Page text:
A negotiating team from the Taliban traveled to Moscow on Friday days after President TrumpDonald John TrumpBiden campaign: Castro ‘got the facts wrong’ McCabe’s counsel presses US attorney on whether grand jury decided not to indict The Hill’s 12:30 Report: Sights and sounds from Houston debate MORE called talks between Washington and the group “dead.”
A Taliban representative confirmed the visit to The Associated Press and Russian state media said the delegation spoke with Zamir Kabulov, President Vladimir PutinVladimir Vladimirovich PutinDemocrats must engage foreign policy to preserve liberal world order Russia raids scores of homes, offices of Putin critic’s supporters Bolton’s principles clashed with too many Trump policies MORE’s envoy for Afghanistan.
The Interfax News agency, citing a Russian Foreign Ministry spokesman, said the meeting underscored the Taliban’s “readiness” to continue speaking with the U.S.
The trip to Moscow was the first international visit for the Taliban since talks with Washington broke down.
Trump this week said peace talks with the Taliban are “dead” following a surprise announcement that he canceled scheduled talks with the group at Camp David after a Taliban attack killed 12 people in Afghanistan, including a U.S. soldier. Some GOP lawmakers had also expressed concerns over hosting the group for peace talks on U.S. soil just days before the anniversary of the 9/11 terrorist attacks.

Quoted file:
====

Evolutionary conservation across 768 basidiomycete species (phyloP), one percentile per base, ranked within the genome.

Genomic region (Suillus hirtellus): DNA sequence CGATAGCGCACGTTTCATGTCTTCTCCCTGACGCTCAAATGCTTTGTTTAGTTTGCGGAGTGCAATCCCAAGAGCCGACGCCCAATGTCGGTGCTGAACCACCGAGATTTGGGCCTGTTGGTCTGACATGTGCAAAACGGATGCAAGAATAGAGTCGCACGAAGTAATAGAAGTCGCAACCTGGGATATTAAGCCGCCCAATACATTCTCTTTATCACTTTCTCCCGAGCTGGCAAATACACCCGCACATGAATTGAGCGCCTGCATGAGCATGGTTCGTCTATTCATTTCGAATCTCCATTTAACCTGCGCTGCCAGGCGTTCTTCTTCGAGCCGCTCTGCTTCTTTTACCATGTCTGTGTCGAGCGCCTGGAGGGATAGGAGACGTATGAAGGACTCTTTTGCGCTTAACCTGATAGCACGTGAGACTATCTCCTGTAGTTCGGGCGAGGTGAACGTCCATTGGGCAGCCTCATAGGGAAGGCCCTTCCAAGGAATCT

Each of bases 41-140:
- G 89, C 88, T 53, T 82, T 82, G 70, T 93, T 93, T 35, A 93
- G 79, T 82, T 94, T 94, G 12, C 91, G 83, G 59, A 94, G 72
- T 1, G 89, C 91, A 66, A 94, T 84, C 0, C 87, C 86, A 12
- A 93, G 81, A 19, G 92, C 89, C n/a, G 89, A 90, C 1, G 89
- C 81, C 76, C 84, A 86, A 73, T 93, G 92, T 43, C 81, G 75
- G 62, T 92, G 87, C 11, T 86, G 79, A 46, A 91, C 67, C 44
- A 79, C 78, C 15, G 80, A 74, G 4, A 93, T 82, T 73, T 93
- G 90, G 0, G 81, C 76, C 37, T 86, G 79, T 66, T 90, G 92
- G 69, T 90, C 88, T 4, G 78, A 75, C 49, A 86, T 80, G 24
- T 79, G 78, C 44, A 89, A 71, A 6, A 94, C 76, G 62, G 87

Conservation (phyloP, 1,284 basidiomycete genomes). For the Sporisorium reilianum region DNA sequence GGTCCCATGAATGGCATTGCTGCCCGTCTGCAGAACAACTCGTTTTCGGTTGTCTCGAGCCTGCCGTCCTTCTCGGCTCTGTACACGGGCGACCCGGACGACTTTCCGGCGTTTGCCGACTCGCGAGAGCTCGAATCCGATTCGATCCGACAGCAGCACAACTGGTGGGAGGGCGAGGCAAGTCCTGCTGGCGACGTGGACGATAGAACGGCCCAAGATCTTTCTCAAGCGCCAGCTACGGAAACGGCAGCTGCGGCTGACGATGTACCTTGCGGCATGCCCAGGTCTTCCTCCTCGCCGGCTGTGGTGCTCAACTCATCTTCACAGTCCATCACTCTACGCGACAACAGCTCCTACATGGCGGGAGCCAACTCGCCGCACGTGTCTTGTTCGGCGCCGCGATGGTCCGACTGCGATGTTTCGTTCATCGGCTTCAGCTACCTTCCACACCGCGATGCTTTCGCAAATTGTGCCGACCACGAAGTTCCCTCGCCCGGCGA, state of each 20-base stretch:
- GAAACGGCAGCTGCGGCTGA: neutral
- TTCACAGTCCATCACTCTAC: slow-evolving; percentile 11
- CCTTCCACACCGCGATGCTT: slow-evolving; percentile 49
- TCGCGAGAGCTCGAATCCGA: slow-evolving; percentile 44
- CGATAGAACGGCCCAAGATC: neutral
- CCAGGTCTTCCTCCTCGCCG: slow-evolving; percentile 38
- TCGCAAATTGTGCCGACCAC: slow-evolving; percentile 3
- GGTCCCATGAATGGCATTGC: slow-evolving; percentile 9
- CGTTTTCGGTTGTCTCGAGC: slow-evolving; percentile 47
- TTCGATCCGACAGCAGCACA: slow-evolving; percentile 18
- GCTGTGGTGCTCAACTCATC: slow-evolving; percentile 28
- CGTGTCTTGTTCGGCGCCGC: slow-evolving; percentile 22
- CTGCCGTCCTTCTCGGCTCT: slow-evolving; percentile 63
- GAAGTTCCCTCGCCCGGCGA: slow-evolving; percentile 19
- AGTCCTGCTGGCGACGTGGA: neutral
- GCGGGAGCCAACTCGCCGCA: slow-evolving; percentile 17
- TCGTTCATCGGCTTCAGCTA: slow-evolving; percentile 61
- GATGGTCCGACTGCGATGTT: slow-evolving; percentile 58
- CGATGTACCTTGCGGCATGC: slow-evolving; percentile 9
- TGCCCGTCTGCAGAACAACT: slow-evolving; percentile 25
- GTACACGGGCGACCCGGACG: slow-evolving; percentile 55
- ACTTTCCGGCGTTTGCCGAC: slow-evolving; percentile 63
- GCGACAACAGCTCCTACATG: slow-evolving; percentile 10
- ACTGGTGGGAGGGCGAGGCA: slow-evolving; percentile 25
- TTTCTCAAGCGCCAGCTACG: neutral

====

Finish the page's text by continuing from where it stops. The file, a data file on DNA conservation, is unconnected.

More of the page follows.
Prior to the collapse of the talks, the U.S. was negotiating with the Taliban to hash out a deal that would see a drawdown of troops in Afghanistan in exchange for assurances that the country would not revert to a safe haven for terrorist groups.
It is now unclear if the president intends to scale back the number of U.S. troops in Afghanistan in the absence of a deal with the Taliban, telling reporters he was “looking at” whether to move forward with some kind of withdrawal, saying, “We’d like to get out, but we’ll get out at the right time.”
Russia hosted meetings with the Taliban and Afghan personalities twice this year, according to the AP. Moscow has been accused of aiding the armed group as a guardrail against a growing ISIS affiliate in Afghanistan.
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